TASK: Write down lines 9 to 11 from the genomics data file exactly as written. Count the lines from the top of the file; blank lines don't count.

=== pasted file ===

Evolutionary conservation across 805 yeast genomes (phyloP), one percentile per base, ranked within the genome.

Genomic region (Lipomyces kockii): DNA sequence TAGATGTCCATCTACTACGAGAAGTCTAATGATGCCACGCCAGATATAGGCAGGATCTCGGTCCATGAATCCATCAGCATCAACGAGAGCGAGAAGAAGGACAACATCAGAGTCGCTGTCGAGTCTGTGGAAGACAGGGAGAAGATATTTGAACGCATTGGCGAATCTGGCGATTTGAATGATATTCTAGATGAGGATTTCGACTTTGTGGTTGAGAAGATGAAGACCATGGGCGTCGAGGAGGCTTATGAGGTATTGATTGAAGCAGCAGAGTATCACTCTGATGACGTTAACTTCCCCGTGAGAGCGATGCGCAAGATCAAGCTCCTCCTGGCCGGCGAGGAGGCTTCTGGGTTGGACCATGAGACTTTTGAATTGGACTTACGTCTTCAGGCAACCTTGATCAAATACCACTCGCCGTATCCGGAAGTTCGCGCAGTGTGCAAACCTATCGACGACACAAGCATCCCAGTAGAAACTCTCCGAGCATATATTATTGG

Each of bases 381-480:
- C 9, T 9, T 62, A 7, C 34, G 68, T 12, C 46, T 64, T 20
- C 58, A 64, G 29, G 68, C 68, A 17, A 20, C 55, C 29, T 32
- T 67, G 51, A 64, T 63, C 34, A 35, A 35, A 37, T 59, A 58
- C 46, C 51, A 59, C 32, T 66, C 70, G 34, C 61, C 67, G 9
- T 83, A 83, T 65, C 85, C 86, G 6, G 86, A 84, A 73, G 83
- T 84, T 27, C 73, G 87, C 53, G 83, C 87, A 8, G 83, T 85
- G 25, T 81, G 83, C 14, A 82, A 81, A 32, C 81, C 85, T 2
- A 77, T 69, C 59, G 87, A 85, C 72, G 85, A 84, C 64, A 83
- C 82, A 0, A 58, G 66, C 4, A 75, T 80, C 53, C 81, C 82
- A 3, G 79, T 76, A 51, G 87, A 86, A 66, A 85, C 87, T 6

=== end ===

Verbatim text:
- T 84, T 27, C 73, G 87, C 53, G 83, C 87, A 8, G 83, T 85
- G 25, T 81, G 83, C 14, A 82, A 81, A 32, C 81, C 85, T 2
- A 77, T 69, C 59, G 87, A 85, C 72, G 85, A 84, C 64, A 83